It is scarcely credible that the government is including in the Queen’s Speech on June 4 the right for the shale industry to drill on your land without your consent.
Such a gross infringement of the rights of private property would be unthinkable, especially for a Tory government, were it not to secure a bonanza industry.
For the Tories private land is inalienable — until it is wanted by the oil and gas industry, at which point private property rights get trampled on all over the place.
After heavy lobbying from the shale industry the government is changing the trespass laws so that companies can drill without permission in return for only minimal compensation to landowners.
Following the demonstration at Balcombe in Sussex, this can be expected to become a focus for all-out resistance against the Tories, perhaps with a similar political impact to the poll tax riots which did for Thatcher.
Already a nationwide network is operating across Britain, well organised and effectively connected via social media as well as by a shared passion overriding political divisions.
Shifting the law to suit business is not new. That is what the whole deregulation drive under free-market capitalism in the last 30 years has been all about.
Environmental, health and labour standards have all been honed down for precisely the same reason, to pave the way for highly profitable business.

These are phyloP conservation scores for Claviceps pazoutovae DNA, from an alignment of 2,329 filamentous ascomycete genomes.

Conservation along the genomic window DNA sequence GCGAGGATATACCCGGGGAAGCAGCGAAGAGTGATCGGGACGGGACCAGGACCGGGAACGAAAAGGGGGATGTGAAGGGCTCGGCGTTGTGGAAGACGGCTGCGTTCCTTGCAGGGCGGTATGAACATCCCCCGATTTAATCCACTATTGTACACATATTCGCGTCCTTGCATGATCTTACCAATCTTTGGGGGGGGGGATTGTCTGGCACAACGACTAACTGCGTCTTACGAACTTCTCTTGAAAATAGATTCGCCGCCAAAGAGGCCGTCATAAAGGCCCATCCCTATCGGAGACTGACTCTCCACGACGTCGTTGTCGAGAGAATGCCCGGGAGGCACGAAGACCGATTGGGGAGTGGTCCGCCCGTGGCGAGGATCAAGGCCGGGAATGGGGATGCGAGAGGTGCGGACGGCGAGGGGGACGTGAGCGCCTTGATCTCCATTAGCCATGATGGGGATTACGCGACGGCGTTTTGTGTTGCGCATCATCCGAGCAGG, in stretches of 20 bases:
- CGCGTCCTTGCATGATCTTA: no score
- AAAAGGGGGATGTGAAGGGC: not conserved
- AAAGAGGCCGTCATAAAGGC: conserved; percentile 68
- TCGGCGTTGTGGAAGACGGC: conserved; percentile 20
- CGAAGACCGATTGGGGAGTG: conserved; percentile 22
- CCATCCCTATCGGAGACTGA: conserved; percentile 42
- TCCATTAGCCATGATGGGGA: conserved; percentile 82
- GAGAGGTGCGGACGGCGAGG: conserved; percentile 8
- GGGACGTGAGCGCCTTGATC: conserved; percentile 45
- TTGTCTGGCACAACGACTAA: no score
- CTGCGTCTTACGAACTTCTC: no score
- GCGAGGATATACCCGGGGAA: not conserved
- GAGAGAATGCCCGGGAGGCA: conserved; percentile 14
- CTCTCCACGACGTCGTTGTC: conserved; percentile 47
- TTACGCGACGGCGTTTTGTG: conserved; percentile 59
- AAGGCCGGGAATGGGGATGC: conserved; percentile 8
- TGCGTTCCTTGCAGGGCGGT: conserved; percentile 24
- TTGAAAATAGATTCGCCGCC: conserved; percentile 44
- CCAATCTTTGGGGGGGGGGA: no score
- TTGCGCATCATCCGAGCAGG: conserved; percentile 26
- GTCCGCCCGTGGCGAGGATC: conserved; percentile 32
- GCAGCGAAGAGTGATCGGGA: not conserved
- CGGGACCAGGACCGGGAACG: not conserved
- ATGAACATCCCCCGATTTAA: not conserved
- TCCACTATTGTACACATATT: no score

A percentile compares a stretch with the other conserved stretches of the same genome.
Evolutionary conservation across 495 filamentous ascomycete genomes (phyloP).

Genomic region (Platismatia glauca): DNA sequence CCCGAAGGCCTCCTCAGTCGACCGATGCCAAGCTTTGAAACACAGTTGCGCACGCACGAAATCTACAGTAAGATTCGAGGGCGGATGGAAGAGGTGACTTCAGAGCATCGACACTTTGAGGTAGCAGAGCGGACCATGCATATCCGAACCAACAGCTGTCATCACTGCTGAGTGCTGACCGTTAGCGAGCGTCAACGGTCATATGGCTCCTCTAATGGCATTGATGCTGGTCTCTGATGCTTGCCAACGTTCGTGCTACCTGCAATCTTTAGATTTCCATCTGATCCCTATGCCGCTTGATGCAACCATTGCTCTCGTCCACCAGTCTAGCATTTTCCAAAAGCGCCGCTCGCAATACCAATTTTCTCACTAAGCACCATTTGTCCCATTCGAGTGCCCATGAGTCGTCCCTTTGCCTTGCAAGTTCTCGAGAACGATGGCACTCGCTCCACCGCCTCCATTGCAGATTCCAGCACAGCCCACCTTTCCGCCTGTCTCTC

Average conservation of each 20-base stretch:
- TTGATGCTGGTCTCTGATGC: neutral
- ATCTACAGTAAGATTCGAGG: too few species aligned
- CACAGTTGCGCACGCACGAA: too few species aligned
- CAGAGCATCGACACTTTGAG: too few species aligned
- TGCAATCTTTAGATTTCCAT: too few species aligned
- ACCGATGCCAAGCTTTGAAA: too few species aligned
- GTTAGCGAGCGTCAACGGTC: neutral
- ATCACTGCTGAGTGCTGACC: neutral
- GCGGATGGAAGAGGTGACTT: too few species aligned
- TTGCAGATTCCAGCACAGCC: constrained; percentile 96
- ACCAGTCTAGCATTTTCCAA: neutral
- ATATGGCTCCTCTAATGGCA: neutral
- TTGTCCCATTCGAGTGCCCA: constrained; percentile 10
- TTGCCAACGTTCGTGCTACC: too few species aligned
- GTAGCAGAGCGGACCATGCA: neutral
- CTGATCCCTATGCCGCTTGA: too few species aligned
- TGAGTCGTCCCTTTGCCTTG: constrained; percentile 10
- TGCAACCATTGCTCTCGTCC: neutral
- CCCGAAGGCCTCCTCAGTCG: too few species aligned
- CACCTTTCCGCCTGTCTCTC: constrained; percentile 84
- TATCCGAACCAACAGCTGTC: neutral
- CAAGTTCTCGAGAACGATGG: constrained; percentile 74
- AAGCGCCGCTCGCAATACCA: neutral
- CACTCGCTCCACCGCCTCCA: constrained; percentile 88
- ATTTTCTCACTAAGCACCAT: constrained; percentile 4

In the same way the agrochemical industry enabled genetically modified crops to take off in the 1990s by getting the US Congress to accept the utterly spurious doctrine of “substantial equivalence” between GM products and their non-GM counterparts so that GM products did not need to be tested for their impact on the environment or human health and could be regarded as safe.
One unseen consequence however of this rush to drill, removing any obstacles in its path, could well be a surge in legal redress.
A month ago a case was reported in the US where a Texas family who fell ill after fracking operations began near their home were awarded $3 million in damages against Aruba Petroleum.
There could be widespread ramifications since 15 million US citizens live within a mile of a fracked well.
One of them, a 45-year-old woman, initially experienced headaches, nausea and dizziness, but then later had a rash spreading across her body with open sores that wouldn’t heal.
Her daughter suffered severe nose-bleeds, her husband developed memory problems, calves on their ranch were born malformed, and all their pets died.
The jury concluded that the illnesses were linked to contaminated ground water, solid toxic waste and airborne chemicals generated by natural gas fracking operations.
If fracking goes ahead as the government now recklessly intends, then what is happening in the US today to resist this curse can surely be expected to redouble in Britain in the near future.